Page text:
Tuesday, February 5, 2013

Phyllis Fine, February 5, 2013, 4:07 PM
  • Netflix Lures Binge Viewers With 'Cards'Variety

    The new trend of "binge-viewing" -- watching as many episodes of possible of a TV show, perhaps a whole season, in one seating -- was "in full force" during the first weekend that Netflix's entry into original content, "House of Cards" was available, "according to data from Procera Networks, which found on one broadband network that about one-quarter of those who watched the first episode motored through all 13 episodes," writes Andrew Wallenstein. "Of course, viewing levels only means so much to a streaming service that doesn't carry advertising," he adds. "What percentage of those watchers are new subs is the most important data point." Read the whole story...

  • NBC Will Stream Content In 1,200 Philadelphia CabsPhilly.com

    NBC is extending its out-of-home reach in Philadelphia, equipping 1,200 taxis with "video screens that stream NBC10 news updates, weather, CNBC business news, and NBCUniversal entertainment to cab hoppers," writes Bob Fernandez. Previously there were 100 cabs so equipped. There are 12,000 cabs streaming NBC content -- more than half in New York City, with others in Boston, Miami, San Francisco, Las Vegas, Chicago, and Dallas. Read the whole story...

  • E-tail Still 'Harder Than It Looks' For Print MediaAdweek

    Legacy media companies experimenting with a "profitable model" for their ecommerce efforts are finding "it’s a lot harder than it looks," according to "veterans of the space" cited by Emma Bazilian. She examines the difficulties, from lack of "a merchandising strategy as meticulous as [print media's] editorial strategy," according to one source, to "getting consumers to transition from browsing to buying." Read the whole story...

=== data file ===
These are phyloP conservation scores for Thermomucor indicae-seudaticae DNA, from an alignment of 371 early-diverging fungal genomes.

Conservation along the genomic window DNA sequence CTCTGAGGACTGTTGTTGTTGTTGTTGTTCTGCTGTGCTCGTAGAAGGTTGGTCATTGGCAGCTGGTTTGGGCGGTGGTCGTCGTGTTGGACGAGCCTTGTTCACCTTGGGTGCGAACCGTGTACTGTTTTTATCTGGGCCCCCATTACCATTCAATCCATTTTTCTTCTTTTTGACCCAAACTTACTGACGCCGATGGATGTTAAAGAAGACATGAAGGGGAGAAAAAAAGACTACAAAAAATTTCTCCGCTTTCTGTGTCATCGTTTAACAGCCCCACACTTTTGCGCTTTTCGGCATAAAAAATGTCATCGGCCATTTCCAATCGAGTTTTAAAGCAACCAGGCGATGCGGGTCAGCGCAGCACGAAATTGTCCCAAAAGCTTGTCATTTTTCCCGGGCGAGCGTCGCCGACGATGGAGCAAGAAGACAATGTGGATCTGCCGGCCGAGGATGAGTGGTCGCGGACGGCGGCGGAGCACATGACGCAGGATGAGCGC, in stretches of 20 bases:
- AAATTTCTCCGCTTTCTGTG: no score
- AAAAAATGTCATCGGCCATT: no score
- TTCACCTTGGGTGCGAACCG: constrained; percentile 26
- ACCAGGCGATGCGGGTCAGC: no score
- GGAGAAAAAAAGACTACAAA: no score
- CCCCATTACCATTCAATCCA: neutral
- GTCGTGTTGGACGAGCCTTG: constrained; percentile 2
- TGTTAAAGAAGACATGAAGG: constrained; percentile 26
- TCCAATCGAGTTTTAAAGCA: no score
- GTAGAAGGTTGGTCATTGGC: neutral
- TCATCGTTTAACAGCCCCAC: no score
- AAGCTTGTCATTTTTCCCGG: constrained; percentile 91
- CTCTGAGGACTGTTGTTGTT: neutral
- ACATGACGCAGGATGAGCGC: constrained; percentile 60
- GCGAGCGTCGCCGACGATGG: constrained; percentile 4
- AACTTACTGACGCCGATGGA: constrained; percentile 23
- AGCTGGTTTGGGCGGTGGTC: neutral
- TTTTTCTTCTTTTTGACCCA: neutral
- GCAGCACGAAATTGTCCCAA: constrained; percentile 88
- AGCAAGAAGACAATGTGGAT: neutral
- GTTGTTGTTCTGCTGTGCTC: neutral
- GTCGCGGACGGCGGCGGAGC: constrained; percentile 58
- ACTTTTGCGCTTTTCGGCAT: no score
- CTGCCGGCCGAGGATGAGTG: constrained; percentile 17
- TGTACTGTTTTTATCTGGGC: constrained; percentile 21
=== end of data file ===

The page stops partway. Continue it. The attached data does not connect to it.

• Doesn't Anybody Care About 'NY Times' Buyouts?Buzzfeed

    In the wake of last week's New York Times staff buyouts, why hasn't there been any "real glimpse inside the newsroom, no sense of what the rank and file are feeling, no temperature-taking"? asks media reporter Doree Shafir. "Until very recently, the Times was the towering institution in American media, the object of endless fascination and obsession," but now "the intrigue behind the walls of the old-school media giants that I was obsessed with back in 2006 and 2007 — the Times, the Wall Street Journal, Condé Nast — seems much less, well, intriguing when the narrative hinges on layoffs, not innovation. So maybe that's why no one reported on last Friday's wake; it was just another depressing sign of an industry in the throes of wrenching contraction." Read the whole story...